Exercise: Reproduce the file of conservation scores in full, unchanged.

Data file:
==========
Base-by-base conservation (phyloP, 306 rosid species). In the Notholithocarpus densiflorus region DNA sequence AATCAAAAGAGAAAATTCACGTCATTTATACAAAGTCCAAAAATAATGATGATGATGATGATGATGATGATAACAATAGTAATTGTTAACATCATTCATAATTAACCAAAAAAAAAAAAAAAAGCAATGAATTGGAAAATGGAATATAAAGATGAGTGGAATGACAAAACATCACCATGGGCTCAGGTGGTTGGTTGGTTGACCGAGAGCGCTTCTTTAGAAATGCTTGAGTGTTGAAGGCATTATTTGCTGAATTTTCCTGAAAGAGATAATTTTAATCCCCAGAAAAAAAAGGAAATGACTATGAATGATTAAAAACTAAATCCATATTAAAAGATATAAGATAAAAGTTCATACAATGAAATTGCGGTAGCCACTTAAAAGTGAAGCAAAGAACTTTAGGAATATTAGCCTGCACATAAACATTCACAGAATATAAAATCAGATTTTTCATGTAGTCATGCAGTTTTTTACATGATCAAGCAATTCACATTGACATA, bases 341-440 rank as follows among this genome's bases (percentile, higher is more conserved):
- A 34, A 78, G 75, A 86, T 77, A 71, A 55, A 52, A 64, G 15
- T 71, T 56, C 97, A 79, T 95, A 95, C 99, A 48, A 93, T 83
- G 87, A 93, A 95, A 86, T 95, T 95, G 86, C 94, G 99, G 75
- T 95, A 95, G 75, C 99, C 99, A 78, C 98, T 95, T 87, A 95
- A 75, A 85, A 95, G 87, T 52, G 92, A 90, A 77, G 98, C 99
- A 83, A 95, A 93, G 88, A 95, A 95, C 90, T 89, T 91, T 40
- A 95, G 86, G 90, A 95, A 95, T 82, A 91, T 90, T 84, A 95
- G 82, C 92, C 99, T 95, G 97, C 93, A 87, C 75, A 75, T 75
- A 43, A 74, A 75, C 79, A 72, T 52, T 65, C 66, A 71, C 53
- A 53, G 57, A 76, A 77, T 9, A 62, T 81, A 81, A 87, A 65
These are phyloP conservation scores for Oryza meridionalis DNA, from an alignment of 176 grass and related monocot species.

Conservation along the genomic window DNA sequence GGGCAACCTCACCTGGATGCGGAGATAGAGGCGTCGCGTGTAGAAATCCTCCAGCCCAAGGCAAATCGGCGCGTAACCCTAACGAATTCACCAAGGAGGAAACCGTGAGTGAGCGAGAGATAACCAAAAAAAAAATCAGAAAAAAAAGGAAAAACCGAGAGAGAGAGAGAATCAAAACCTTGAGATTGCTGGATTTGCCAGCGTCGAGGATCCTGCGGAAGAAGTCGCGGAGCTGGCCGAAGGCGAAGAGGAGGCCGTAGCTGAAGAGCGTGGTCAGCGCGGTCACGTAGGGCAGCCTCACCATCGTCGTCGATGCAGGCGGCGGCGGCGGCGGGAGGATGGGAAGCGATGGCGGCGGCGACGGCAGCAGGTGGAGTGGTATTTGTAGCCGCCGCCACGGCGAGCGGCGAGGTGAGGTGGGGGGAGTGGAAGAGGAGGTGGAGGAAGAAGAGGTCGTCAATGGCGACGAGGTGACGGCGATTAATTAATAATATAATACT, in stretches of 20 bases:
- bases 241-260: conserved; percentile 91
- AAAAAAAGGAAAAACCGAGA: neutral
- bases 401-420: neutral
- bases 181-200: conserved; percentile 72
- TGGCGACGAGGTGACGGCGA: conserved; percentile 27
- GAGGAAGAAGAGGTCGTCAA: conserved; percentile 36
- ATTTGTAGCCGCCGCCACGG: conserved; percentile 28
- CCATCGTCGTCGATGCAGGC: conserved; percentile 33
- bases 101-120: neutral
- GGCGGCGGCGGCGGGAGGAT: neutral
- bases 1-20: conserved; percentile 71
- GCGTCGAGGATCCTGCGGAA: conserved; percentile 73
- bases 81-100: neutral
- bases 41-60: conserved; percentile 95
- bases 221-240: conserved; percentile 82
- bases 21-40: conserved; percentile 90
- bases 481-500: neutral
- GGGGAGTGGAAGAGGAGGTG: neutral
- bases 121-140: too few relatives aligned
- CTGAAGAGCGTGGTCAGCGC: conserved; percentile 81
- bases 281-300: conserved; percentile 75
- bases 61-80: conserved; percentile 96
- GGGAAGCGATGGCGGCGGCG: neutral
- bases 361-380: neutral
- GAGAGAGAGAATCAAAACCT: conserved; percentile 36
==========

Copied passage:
Base-by-base conservation (phyloP, 306 rosid species). In the Notholithocarpus densiflorus region DNA sequence AATCAAAAGAGAAAATTCACGTCATTTATACAAAGTCCAAAAATAATGATGATGATGATGATGATGATGATAACAATAGTAATTGTTAACATCATTCATAATTAACCAAAAAAAAAAAAAAAAGCAATGAATTGGAAAATGGAATATAAAGATGAGTGGAATGACAAAACATCACCATGGGCTCAGGTGGTTGGTTGGTTGACCGAGAGCGCTTCTTTAGAAATGCTTGAGTGTTGAAGGCATTATTTGCTGAATTTTCCTGAAAGAGATAATTTTAATCCCCAGAAAAAAAAGGAAATGACTATGAATGATTAAAAACTAAATCCATATTAAAAGATATAAGATAAAAGTTCATACAATGAAATTGCGGTAGCCACTTAAAAGTGAAGCAAAGAACTTTAGGAATATTAGCCTGCACATAAACATTCACAGAATATAAAATCAGATTTTTCATGTAGTCATGCAGTTTTTTACATGATCAAGCAATTCACATTGACATA, bases 341-440 rank as follows among this genome's bases (percentile, higher is more conserved):
- A 34, A 78, G 75, A 86, T 77, A 71, A 55, A 52, A 64, G 15
- T 71, T 56, C 97, A 79, T 95, A 95, C 99, A 48, A 93, T 83
- G 87, A 93, A 95, A 86, T 95, T 95, G 86, C 94, G 99, G 75
- T 95, A 95, G 75, C 99, C 99, A 78, C 98, T 95, T 87, A 95
- A 75, A 85, A 95, G 87, T 52, G 92, A 90, A 77, G 98, C 99
- A 83, A 95, A 93, G 88, A 95, A 95, C 90, T 89, T 91, T 40
- A 95, G 86, G 90, A 95, A 95, T 82, A 91, T 90, T 84, A 95
- G 82, C 92, C 99, T 95, G 97, C 93, A 87, C 75, A 75, T 75
- A 43, A 74, A 75, C 79, A 72, T 52, T 65, C 66, A 71, C 53
- A 53, G 57, A 76, A 77, T 9, A 62, T 81, A 81, A 87, A 65
These are phyloP conservation scores for Oryza meridionalis DNA, from an alignment of 176 grass and related monocot species.

Conservation along the genomic window DNA sequence GGGCAACCTCACCTGGATGCGGAGATAGAGGCGTCGCGTGTAGAAATCCTCCAGCCCAAGGCAAATCGGCGCGTAACCCTAACGAATTCACCAAGGAGGAAACCGTGAGTGAGCGAGAGATAACCAAAAAAAAAATCAGAAAAAAAAGGAAAAACCGAGAGAGAGAGAGAATCAAAACCTTGAGATTGCTGGATTTGCCAGCGTCGAGGATCCTGCGGAAGAAGTCGCGGAGCTGGCCGAAGGCGAAGAGGAGGCCGTAGCTGAAGAGCGTGGTCAGCGCGGTCACGTAGGGCAGCCTCACCATCGTCGTCGATGCAGGCGGCGGCGGCGGCGGGAGGATGGGAAGCGATGGCGGCGGCGACGGCAGCAGGTGGAGTGGTATTTGTAGCCGCCGCCACGGCGAGCGGCGAGGTGAGGTGGGGGGAGTGGAAGAGGAGGTGGAGGAAGAAGAGGTCGTCAATGGCGACGAGGTGACGGCGATTAATTAATAATATAATACT, in stretches of 20 bases:
- bases 241-260: conserved; percentile 91
- AAAAAAAGGAAAAACCGAGA: neutral
- bases 401-420: neutral
- bases 181-200: conserved; percentile 72
- TGGCGACGAGGTGACGGCGA: conserved; percentile 27
- GAGGAAGAAGAGGTCGTCAA: conserved; percentile 36
- ATTTGTAGCCGCCGCCACGG: conserved; percentile 28
- CCATCGTCGTCGATGCAGGC: conserved; percentile 33
- bases 101-120: neutral
- GGCGGCGGCGGCGGGAGGAT: neutral
- bases 1-20: conserved; percentile 71
- GCGTCGAGGATCCTGCGGAA: conserved; percentile 73
- bases 81-100: neutral
- bases 41-60: conserved; percentile 95
- bases 221-240: conserved; percentile 82
- bases 21-40: conserved; percentile 90
- bases 481-500: neutral
- GGGGAGTGGAAGAGGAGGTG: neutral
- bases 121-140: too few relatives aligned
- CTGAAGAGCGTGGTCAGCGC: conserved; percentile 81
- bases 281-300: conserved; percentile 75
- bases 61-80: conserved; percentile 96
- GGGAAGCGATGGCGGCGGCG: neutral
- bases 361-380: neutral
- GAGAGAGAGAATCAAAACCT: conserved; percentile 36